Monthly Archives: July 2010

Augmented Reality Goes to the Ballgame

Photo: Robert Stolarik for The New York Times

What’s your dream project? I asked this question to a former employer of mine and was told the following, “I’d love to do something with hockey… Some sort of augmented reality that compliments the at-game experience.” This wasn’t so surprising considering that his firm is always at the cutting edge of design, technology and creativity – and he’s a hockey nut. Funny enough though, this exact project was happening at the time for the NFL and the New York Giants – must be something in the air.

This article touches on how the NFL is rolling out some new weapons in the arms race between the at-home and at-game experiences. The NFL (rightly) feels that being at the game, while more expensive and ostensibly preferable, actually offers the consumer less than the alternative of watching the game at home. Reason being that Hi-def TVs have crisper pictures than watching live, instant replays slow down the action and provide a blow-by blow visual of what happened, announcers provide contextual analysis of key situations, your laptop or iPad are with you to accommodate any social communication (read: venting) during the game. Not to mention if you have DirectTV, their RedZone updates allow you to see “all the action from around the league.”

When I go to the game, I’m frequently left up in the nosebleeds wondering “what happened?” when action abruptly stops – or “how close was he to catching that?” It looks like someone heard me.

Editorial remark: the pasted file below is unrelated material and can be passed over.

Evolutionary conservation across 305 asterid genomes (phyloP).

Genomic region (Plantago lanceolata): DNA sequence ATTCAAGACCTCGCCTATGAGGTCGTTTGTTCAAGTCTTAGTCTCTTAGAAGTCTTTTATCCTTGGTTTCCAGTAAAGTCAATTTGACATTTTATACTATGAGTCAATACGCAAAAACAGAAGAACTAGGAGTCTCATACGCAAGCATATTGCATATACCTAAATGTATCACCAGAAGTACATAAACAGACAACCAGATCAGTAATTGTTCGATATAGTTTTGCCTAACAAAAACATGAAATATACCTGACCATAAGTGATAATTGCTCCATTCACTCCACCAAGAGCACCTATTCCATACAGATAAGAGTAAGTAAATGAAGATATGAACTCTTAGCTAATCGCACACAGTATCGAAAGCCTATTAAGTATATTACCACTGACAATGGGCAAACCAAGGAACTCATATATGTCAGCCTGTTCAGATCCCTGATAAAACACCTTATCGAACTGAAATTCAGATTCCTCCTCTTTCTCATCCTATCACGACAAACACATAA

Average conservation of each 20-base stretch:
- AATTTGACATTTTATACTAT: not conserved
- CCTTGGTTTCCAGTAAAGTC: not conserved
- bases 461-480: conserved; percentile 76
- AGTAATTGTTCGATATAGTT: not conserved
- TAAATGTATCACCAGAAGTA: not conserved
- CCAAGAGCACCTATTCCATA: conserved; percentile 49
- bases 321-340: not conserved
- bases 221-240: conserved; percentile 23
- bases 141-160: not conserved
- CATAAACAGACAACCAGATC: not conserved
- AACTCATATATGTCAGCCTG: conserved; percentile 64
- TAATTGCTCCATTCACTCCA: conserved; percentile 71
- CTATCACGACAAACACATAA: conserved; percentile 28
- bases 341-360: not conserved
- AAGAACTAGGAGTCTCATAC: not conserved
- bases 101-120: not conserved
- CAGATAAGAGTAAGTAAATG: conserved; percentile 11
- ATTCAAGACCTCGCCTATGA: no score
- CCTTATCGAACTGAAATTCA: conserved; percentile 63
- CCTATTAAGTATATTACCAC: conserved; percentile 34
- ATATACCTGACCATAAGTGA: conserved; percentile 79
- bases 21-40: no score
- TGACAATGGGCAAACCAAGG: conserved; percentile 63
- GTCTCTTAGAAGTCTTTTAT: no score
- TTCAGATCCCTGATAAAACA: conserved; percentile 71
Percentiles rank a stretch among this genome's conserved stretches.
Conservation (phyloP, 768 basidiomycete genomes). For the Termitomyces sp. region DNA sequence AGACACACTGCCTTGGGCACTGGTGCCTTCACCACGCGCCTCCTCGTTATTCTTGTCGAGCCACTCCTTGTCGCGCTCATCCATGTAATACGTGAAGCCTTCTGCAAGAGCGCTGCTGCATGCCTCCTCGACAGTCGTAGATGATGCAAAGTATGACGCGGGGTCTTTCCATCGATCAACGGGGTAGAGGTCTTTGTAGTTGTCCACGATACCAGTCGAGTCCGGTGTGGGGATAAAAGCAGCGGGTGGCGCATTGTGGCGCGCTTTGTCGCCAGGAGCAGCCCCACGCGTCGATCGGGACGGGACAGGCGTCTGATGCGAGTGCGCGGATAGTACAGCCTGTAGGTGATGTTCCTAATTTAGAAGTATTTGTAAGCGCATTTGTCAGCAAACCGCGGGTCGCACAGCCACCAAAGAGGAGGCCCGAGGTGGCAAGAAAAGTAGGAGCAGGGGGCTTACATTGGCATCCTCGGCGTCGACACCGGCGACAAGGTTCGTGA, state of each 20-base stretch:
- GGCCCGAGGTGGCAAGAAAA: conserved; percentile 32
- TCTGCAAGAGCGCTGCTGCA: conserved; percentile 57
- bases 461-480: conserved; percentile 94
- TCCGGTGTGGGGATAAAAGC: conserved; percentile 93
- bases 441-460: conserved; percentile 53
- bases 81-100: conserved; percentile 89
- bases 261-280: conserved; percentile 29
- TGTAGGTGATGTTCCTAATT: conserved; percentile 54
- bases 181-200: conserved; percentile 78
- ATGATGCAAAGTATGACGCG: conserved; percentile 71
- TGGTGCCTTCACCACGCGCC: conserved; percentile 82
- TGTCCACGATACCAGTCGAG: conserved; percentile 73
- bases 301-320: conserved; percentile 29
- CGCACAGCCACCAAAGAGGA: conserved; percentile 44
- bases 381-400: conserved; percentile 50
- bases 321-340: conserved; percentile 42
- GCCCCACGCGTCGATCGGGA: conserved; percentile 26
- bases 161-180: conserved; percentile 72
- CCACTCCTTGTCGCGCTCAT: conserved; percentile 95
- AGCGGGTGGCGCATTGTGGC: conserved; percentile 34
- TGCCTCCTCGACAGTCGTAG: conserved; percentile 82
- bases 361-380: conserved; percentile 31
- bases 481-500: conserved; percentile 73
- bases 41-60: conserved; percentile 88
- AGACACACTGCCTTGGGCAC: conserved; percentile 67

It’s a great sign to see that the NFL recognizes the need to suppliment the stadium experience with some of the info-comforts of home – and they’re being proactive about it. One of the major criticisms going around the MLB this year is that the newer stadiums offer too many distractions from the game. That they’ve become a theme park of sorts where you and your family can do everything but watch the game. At CitiField alone I can go get food from around the world, see the Mets Hall of Fame, take my kid to hit a wiffle ball (and potentially win prizes). At other ballparks there are water slides and carnival games. Sometime during the course of a baseball game Astroland broke out.

This would be my only statement of caution, keep the focus on the game. And it seems the NFL understands this. According to the article they’re working on a smartphone app that will offer secondary views of action, deeper on-field analysis, stats, social games based around fantasy football and so on. Old-timers at MLB games may take a moment away from their scorekeeping to shake their head at the new generation’s focus on everything but the game. I don’t think the same will happen for the NFL.

Lastly there’s the (possibly unintended) future benefits of all this serving to further entrench fans into the league. The more investment individual fans make in the sport now, the harder it will be for them in the future to break away. This “funnel” argument was the basis for my work with a major fantasy sports project I worked on in 2009. You’re never going to lose the attention of stat-heads and die-hards. But like anything addictive, if you can deliver it to the casual fan in a way they find palatable (the wide-mouth of the funnel) and slowly intensify the offering as they get deeper (moving down the funnel) – offering deeper levels to drill down into – you’ll make lasting relationships and habits that are hard to break. The type and kinds of ancillary coverage and information on offer at the new Meadowlands leads me to believe the NFL understands this as well.